The hearing implant maker is still on the long path back to a COVID normal but can see some light at the end of the tunnel.

When asked exactly how long it will be before all markets had recovered to the same or better levels than before the pandemic, Mr Howitt said it was more likely to be years than months. I think the thing is that the bigger markets where we are in have bounced back quickly, so that is what gives us some confidence. But I think the tail could be quite long.
Cochlears sales in emerging regions, including Latin America and Brazil, were down 30 per cent for the first half (year-on-year), while sales in developed regions including the US, Japan and Korea for the period went up 5 per cent.
The impact of elective surgery pauses across the globe swung Cochlear to a full-year loss in 2020, though capital raises of more than $1 billion gave it a strong foundation to weather the storm.
On Friday it revealed sales had declined one per cent in constant currency terms to $742.8 million for the first half of fiscal 2021, though statutory net profit was up 50 per cent to $236.2 million. Underlying net profit, which excluded one-off payments including government assistance, was down four per cent to $125.3 million.
Cochlear shares closed the session 8.4 per cent higher at 221.68.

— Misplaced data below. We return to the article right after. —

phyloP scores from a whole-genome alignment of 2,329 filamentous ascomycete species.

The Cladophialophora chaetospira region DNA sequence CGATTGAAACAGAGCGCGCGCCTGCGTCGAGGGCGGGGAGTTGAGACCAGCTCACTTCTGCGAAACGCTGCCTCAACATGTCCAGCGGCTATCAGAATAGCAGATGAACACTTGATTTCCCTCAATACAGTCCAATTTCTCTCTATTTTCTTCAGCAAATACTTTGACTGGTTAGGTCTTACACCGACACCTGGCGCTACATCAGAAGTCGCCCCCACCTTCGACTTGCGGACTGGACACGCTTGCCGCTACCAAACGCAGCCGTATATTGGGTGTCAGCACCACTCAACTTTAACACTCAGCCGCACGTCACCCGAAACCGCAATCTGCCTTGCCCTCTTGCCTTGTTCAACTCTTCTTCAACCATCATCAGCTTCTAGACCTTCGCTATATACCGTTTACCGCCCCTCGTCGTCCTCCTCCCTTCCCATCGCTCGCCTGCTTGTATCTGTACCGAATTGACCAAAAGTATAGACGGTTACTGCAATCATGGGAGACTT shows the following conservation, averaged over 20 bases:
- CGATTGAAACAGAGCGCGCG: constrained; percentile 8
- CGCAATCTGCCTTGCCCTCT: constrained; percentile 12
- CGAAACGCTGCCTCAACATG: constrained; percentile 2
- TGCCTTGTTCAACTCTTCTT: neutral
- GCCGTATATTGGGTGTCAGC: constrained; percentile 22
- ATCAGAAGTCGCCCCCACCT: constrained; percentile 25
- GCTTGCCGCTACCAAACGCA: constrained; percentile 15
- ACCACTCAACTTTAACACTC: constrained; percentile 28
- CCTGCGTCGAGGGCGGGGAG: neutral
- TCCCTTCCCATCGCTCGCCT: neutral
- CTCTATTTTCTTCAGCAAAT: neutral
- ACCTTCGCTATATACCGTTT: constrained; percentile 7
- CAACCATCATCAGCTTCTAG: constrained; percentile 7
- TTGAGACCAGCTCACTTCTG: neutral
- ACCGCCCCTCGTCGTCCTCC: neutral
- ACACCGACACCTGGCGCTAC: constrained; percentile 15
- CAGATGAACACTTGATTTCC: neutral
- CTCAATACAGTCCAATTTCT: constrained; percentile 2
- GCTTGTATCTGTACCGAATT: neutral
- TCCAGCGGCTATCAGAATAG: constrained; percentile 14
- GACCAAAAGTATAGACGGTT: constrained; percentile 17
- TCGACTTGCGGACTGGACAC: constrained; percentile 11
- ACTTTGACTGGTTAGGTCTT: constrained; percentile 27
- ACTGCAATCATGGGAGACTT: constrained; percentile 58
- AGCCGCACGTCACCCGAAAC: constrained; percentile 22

The company said it plans to repay $24.6 million in government help, the bulk of it from the JobKeeper program, that it received in the six months to December 2020.
Cochlear also received JobKeeper payments in April and May 2020, when sales revenue had dropped by 60 per cent, and used those payments to retain staff.
On a call with analysts, Mr Howitt championed Cochlears ability to grow market share across the US in this period, arguing that government support and the strong capital base of the business had helped sales staff remain focused on serving clients throughout the pandemic.
Through COVID, because we were financially secure we could say to our teams their jobs were safe… that has helped us lift share, he said.
The companys services revenue, which includes upgrades of hearing processors, saw sales drop by two per cent, however. Chief financial officer Stu Sayers said there had been some slowdown due to fewer in person appointments.
We saw a significant drop in recipients wanting to come in for their annual check ups, he said.
Analysts had been expecting a slow bounce back of surgeries but say beyond this there is long-term opportunity for the company to capture more market share.
On the back of COVID we still see: an under-penetrated and growing market opportunity; dominant market position; and a growing installed base from which to reap higher levels of processor and upgrade sales, Morgan Stanley analysts said in a note.
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Emma reports on healthcare companies for The Age and Sydney Morning Herald. She is based in Melbourne.